• Steps of the scientific method: – ask a question – do background research – construct a hypothesis – test your hypothesis by doing an experiment – analyze your data and draw a conclusion – communicate your results.
  • In order for students to form theories about the sense component of their robot they must investigate presenting varying input/stimuli to the Sense Cubelet. In this lesson, students will practice observing behavior and build understanding of stimuli/input and the correlation to reaction/output.
  • Emergent behavior is the behavior of a system that does not depend on its individual parts, but rather on their relationships to one another. It is essential in systems thinking to have an understanding of the parts and their relationships – an understanding of the structure of a system as a whole. Without the understanding of the structure of a complex system, the only way to solve an emergent behavior problem would be through trial and error. For complex problems this would prove to be impossible.
  • In philosophy, systems theory, science, and art, emergence is a process whereby larger entities, patterns, and regularities arise through interactions among smaller or simpler entities that themselves do not exhibit such properties.

Educator Tips:
  • Be sure all students work together and get to experiment with the Cubelets.
  • Be sure that all the Battery Cubelets are charged.
  • Have flashlights and tents available.
  • brightness-tent-lp

  • Students may rush to try out many different configurations with the Cubelets and become confused about what senses cause which behaviors.
  • As you ask the students questions, encourage them to formulate hypotheses.

  • Divide the class into groups of 2-5 students.
  • For each group, place in a container the necessary Cubelets.


    Time: 2-3 Minutes
  1. “Today you will be able to explore with our new Cubelets with your lab partners/group. Your objective will be to use the Cubelets and figure out how the cubes work together as you build robots that sense and act. You will need to work cooperatively with your group and make sure that each person is involved in the work.”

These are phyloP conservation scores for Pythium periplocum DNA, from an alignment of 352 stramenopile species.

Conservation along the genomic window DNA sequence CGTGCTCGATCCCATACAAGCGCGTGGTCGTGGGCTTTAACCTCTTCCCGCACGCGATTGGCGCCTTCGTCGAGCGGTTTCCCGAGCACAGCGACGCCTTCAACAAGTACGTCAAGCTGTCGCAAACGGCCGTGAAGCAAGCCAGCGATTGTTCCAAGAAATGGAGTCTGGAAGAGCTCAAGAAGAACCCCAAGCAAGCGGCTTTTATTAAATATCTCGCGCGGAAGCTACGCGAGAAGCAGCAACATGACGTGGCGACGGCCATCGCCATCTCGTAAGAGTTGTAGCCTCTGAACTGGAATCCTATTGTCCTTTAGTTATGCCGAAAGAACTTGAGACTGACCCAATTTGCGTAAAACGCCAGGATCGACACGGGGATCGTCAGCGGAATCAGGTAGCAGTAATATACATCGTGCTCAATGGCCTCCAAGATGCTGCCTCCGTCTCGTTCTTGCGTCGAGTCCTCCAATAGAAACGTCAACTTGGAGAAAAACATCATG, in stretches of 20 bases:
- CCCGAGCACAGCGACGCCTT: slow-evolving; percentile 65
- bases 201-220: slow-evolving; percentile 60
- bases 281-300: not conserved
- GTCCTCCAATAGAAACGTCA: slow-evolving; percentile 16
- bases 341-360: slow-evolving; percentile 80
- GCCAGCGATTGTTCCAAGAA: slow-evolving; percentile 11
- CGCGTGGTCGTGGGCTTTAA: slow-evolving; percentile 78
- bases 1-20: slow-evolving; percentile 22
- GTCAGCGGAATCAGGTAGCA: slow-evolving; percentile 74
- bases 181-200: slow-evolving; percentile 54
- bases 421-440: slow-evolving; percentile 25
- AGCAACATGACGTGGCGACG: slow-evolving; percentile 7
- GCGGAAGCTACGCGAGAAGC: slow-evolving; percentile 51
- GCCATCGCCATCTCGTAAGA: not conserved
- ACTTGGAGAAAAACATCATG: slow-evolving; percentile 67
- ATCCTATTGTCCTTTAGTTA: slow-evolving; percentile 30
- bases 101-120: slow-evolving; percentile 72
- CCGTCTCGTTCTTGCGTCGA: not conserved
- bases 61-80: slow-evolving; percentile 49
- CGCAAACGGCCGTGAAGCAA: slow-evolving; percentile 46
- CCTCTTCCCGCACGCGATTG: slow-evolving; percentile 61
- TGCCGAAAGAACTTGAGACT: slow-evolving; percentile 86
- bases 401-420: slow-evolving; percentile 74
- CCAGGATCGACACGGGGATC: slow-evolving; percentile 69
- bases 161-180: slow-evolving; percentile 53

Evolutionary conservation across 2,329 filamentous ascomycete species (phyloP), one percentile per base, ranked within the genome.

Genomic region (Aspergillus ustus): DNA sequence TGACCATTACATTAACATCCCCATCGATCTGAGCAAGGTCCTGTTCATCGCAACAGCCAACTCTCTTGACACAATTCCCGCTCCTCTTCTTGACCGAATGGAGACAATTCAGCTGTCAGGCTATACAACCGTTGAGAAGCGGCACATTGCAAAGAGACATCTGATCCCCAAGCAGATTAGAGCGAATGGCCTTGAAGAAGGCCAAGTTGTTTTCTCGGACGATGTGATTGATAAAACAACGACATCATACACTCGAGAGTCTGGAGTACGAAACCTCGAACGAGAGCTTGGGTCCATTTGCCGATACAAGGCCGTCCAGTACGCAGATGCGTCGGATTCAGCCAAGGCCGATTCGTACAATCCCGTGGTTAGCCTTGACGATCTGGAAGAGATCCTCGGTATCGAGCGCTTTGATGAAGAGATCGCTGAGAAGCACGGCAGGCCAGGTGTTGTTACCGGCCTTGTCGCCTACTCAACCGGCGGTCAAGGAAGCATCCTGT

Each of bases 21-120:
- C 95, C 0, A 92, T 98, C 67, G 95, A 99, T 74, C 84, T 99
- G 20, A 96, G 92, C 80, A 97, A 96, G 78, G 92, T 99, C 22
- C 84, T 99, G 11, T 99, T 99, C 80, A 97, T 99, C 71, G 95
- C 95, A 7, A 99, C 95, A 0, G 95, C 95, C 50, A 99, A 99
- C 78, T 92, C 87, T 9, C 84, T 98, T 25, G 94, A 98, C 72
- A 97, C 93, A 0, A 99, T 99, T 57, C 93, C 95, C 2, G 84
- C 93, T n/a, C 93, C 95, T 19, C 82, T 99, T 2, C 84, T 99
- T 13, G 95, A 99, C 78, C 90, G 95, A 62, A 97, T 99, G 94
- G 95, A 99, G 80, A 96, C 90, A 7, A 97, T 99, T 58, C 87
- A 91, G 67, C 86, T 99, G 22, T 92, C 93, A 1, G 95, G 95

2. “First, let’s review what we mean by sense and act.” Take a minute to call upon students to review these terms with the class. Show them the Cubelets explaining which ones sense (the black ones) and which ones act (the clear ones). Show them the on/off switch on the Battery (the grey one) and let them know that all cubes will need to have power from the Battery to work. Explain that they will know if the Battery is giving power to the other cubes because each cube will have a blinking green light when they are being powered by the Battery.

  4. Review the Objective and introduce/review the vocabulary, except for emergent behavior.
  5. “Let’s see how many different robots you can build by rearranging the Cubelets into different configurations.”

Time to Explore
    Time: 10-15 Minutes
  1. “First, we will make a robot with as few cubes as possible. Your team should only use three cubes. The Distance Sense cube, the Drive Act cube and every robot needs a power source and yours will be supplied by the Battery Cubelet – remember, it is grey and has a switch to turn on and off the power.”
  2. simple-drive-distance-robot

  3. Allow the students to explore and work together making their team robots. Optional: Have your students use the worksheet (A.1.WS) to help them keep track of the robots they build.
  4. To facilitate this, walk around the room asking questions such as the following: